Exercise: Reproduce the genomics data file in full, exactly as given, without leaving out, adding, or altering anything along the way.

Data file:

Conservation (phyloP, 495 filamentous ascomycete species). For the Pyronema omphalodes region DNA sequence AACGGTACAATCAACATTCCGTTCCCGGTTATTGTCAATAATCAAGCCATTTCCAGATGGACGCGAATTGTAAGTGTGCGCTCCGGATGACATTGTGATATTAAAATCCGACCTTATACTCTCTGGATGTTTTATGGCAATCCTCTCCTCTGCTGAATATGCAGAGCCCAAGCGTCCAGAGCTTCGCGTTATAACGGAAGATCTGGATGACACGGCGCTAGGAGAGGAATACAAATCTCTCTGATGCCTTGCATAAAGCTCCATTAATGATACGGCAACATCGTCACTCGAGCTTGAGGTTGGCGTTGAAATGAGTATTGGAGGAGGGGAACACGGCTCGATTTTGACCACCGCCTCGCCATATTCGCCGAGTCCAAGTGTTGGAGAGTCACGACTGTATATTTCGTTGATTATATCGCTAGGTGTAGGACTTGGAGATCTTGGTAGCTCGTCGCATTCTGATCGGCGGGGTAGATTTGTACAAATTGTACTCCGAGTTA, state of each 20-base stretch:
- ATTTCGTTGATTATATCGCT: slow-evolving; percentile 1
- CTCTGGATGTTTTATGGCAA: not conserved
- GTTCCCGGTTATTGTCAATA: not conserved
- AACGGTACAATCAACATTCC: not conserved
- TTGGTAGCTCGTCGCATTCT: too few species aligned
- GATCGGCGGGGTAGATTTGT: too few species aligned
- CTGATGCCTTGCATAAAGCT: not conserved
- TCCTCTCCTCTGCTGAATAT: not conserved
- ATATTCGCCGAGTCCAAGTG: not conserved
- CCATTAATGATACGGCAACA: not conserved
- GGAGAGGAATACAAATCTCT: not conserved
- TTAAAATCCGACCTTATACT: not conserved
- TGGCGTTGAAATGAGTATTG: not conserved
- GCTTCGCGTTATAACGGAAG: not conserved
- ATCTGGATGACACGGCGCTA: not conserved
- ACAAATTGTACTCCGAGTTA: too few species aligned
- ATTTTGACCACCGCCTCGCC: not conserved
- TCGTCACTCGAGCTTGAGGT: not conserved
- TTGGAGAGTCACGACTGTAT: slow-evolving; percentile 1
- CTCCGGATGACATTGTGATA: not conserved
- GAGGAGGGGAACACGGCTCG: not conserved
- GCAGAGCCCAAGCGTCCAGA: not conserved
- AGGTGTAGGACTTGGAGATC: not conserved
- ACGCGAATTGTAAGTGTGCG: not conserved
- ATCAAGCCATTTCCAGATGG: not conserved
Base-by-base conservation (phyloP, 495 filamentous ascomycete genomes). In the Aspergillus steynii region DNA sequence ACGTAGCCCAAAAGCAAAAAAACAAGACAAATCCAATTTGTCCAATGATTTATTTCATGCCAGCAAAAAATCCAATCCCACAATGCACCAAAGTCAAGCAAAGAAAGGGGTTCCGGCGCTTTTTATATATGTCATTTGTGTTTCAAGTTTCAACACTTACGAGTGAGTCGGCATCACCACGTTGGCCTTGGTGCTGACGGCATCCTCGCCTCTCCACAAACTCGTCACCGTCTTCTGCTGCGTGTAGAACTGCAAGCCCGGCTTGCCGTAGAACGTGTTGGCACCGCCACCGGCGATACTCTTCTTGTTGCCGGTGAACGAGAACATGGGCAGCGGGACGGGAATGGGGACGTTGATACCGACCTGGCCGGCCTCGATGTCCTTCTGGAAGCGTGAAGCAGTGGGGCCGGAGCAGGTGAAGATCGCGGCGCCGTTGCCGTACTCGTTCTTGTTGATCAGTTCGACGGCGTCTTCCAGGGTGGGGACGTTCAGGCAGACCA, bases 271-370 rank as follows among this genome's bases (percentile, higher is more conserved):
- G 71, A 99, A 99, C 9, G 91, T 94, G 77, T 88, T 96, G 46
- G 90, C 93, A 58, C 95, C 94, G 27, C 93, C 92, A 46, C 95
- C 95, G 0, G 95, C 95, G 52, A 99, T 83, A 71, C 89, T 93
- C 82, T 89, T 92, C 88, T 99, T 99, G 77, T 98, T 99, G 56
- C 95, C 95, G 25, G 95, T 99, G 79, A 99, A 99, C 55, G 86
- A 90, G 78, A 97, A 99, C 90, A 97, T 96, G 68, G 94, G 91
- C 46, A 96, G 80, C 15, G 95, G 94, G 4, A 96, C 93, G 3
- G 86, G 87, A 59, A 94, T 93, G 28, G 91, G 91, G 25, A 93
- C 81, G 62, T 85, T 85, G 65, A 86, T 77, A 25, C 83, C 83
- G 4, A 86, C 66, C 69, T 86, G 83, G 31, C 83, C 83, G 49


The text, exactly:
Conservation (phyloP, 495 filamentous ascomycete species). For the Pyronema omphalodes region DNA sequence AACGGTACAATCAACATTCCGTTCCCGGTTATTGTCAATAATCAAGCCATTTCCAGATGGACGCGAATTGTAAGTGTGCGCTCCGGATGACATTGTGATATTAAAATCCGACCTTATACTCTCTGGATGTTTTATGGCAATCCTCTCCTCTGCTGAATATGCAGAGCCCAAGCGTCCAGAGCTTCGCGTTATAACGGAAGATCTGGATGACACGGCGCTAGGAGAGGAATACAAATCTCTCTGATGCCTTGCATAAAGCTCCATTAATGATACGGCAACATCGTCACTCGAGCTTGAGGTTGGCGTTGAAATGAGTATTGGAGGAGGGGAACACGGCTCGATTTTGACCACCGCCTCGCCATATTCGCCGAGTCCAAGTGTTGGAGAGTCACGACTGTATATTTCGTTGATTATATCGCTAGGTGTAGGACTTGGAGATCTTGGTAGCTCGTCGCATTCTGATCGGCGGGGTAGATTTGTACAAATTGTACTCCGAGTTA, state of each 20-base stretch:
- ATTTCGTTGATTATATCGCT: slow-evolving; percentile 1
- CTCTGGATGTTTTATGGCAA: not conserved
- GTTCCCGGTTATTGTCAATA: not conserved
- AACGGTACAATCAACATTCC: not conserved
- TTGGTAGCTCGTCGCATTCT: too few species aligned
- GATCGGCGGGGTAGATTTGT: too few species aligned
- CTGATGCCTTGCATAAAGCT: not conserved
- TCCTCTCCTCTGCTGAATAT: not conserved
- ATATTCGCCGAGTCCAAGTG: not conserved
- CCATTAATGATACGGCAACA: not conserved
- GGAGAGGAATACAAATCTCT: not conserved
- TTAAAATCCGACCTTATACT: not conserved
- TGGCGTTGAAATGAGTATTG: not conserved
- GCTTCGCGTTATAACGGAAG: not conserved
- ATCTGGATGACACGGCGCTA: not conserved
- ACAAATTGTACTCCGAGTTA: too few species aligned
- ATTTTGACCACCGCCTCGCC: not conserved
- TCGTCACTCGAGCTTGAGGT: not conserved
- TTGGAGAGTCACGACTGTAT: slow-evolving; percentile 1
- CTCCGGATGACATTGTGATA: not conserved
- GAGGAGGGGAACACGGCTCG: not conserved
- GCAGAGCCCAAGCGTCCAGA: not conserved
- AGGTGTAGGACTTGGAGATC: not conserved
- ACGCGAATTGTAAGTGTGCG: not conserved
- ATCAAGCCATTTCCAGATGG: not conserved
Base-by-base conservation (phyloP, 495 filamentous ascomycete genomes). In the Aspergillus steynii region DNA sequence ACGTAGCCCAAAAGCAAAAAAACAAGACAAATCCAATTTGTCCAATGATTTATTTCATGCCAGCAAAAAATCCAATCCCACAATGCACCAAAGTCAAGCAAAGAAAGGGGTTCCGGCGCTTTTTATATATGTCATTTGTGTTTCAAGTTTCAACACTTACGAGTGAGTCGGCATCACCACGTTGGCCTTGGTGCTGACGGCATCCTCGCCTCTCCACAAACTCGTCACCGTCTTCTGCTGCGTGTAGAACTGCAAGCCCGGCTTGCCGTAGAACGTGTTGGCACCGCCACCGGCGATACTCTTCTTGTTGCCGGTGAACGAGAACATGGGCAGCGGGACGGGAATGGGGACGTTGATACCGACCTGGCCGGCCTCGATGTCCTTCTGGAAGCGTGAAGCAGTGGGGCCGGAGCAGGTGAAGATCGCGGCGCCGTTGCCGTACTCGTTCTTGTTGATCAGTTCGACGGCGTCTTCCAGGGTGGGGACGTTCAGGCAGACCA, bases 271-370 rank as follows among this genome's bases (percentile, higher is more conserved):
- G 71, A 99, A 99, C 9, G 91, T 94, G 77, T 88, T 96, G 46
- G 90, C 93, A 58, C 95, C 94, G 27, C 93, C 92, A 46, C 95
- C 95, G 0, G 95, C 95, G 52, A 99, T 83, A 71, C 89, T 93
- C 82, T 89, T 92, C 88, T 99, T 99, G 77, T 98, T 99, G 56
- C 95, C 95, G 25, G 95, T 99, G 79, A 99, A 99, C 55, G 86
- A 90, G 78, A 97, A 99, C 90, A 97, T 96, G 68, G 94, G 91
- C 46, A 96, G 80, C 15, G 95, G 94, G 4, A 96, C 93, G 3
- G 86, G 87, A 59, A 94, T 93, G 28, G 91, G 91, G 25, A 93
- C 81, G 62, T 85, T 85, G 65, A 86, T 77, A 25, C 83, C 83
- G 4, A 86, C 66, C 69, T 86, G 83, G 31, C 83, C 83, G 49